Hook Us With Your First Page # 4

Hook Us With Your First Page is back!

This first page comes from Rachel Newstead, and is the first page of her WIP titled "Orphan Toons: Relics of Animation's Forgotten Past Non-Fiction."

So, what do you think?

Does she hook YOU with her first page?

Please leave comments in the comment box below.

CHAPTER ONE

I'm a member of a lost generation.

"Tweeners", I guess you could call us. Not quite baby boomer, not quite Xer, a curious mix of wonder and cynicism. Too young to remember Howdy Doody, but too old to truly appreciate the gripping plotline of a "Scooby-Doo" episode (which, all too often, was the same plotline).
More media-savvy than our parents had been, but not wired to the world like the generations that followed us.

We were, I suppose one could say, the most blessed--and cursed--generation ever born. We came into the world just in time to catch a glimpse of what our parents once loved, only to gaze in horror as it slowly faded away.

For us, "classic animation" did not begin with "The Smurfs" and end with "Beavis and Butt-head." We didn't know the word "anime"--Japanese animation to us meant Speed Racer. Bugs Bunny, Woody Woodpecker, Bullwinkle and Underdog were our best friends. We'd laugh our heads off at Yogi Bear on weekday afternoons, then scratch our heads on Saturday morning as we watched some emasculated Yogi impersonator battling villians like Mr. Smog.

We were the first kids to be subjected to the stringent decrees of folks whose self-appointed mission was to drain every bit of violence (and therefore fun) out of every cartoon we saw. Yet we were the last to see the classic cartoons of the '30s, '40s and '50s in all their noisy, anarchistic, uncensored glory. They were faded, they had a reddish tinge (done, I later learned, in the fifties to make them more visible on black and white TV sets) and often had the opening titles cruelly amputated, but God, were they wonderful!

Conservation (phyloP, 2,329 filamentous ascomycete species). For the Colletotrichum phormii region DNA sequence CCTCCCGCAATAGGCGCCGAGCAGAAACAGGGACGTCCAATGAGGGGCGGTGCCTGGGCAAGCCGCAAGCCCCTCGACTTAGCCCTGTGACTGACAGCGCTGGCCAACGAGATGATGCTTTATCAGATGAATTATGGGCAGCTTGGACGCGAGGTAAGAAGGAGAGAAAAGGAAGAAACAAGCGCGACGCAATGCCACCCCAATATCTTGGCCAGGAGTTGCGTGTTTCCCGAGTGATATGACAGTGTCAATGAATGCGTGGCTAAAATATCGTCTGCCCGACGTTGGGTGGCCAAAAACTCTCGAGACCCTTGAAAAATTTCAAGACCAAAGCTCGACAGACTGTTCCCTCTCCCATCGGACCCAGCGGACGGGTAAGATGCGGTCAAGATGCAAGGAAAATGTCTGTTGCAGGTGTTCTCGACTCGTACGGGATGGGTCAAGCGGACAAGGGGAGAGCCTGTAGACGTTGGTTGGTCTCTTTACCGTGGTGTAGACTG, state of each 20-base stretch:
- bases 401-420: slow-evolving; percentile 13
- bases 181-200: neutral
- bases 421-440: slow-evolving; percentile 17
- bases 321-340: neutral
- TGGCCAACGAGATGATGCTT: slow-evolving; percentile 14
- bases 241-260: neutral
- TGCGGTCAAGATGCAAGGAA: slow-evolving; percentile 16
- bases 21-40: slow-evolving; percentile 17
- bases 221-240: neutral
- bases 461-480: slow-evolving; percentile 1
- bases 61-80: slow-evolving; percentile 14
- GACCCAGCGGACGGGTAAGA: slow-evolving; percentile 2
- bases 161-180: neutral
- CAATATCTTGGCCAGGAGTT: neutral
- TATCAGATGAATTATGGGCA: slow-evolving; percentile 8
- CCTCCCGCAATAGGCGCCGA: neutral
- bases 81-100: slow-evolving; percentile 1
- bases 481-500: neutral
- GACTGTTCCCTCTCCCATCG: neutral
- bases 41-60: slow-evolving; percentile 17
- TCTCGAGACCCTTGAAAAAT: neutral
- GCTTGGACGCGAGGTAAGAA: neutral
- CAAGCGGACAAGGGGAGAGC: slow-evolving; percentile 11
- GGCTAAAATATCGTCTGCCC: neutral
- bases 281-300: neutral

And if we caught them at the right time on the right station, we might see things that today would send more sensitive souls running for the smelling salts--slow-talking black characters with huge lips and goggle eyes, bucktoothed Orientals, even Daffy Duck whacking a cartoon
Hitler's head like a gong. The seedier and more low-wattage the station, the more likely these animated oddities would appear--in broad daylight, right past the ubquitous eyes of the moral watchdogs. Strangely enough, the earth didn't stop rotating and civilization didn't crumble. We saw those old images for what they were, products of a different time, and a special few of us--including me, in case you were wondering--found something worth watching in even the most blatantly insulting of them. However, that fleeting supernova of animated programing,, in which one could see animation's real past, with no apologies or disclaimers, quickly collapsed into a black hole filled by "Galaxy Goof-Ups." An ever-broadening list of cartoons now deemed "unacceptable" faced certain anihlation by those who would re-write our history. In an era in which "film preservation" is the catchphrase of the moment, cartoons like COAL BLACK AND DE SEBBEN DWARFS, GOLDILOCKS AND THE JIVIN' BEARS, and BUGS BUNNY NIPS THE NIPS are still awaiting rediscovery and restoration. And they shouldn't be.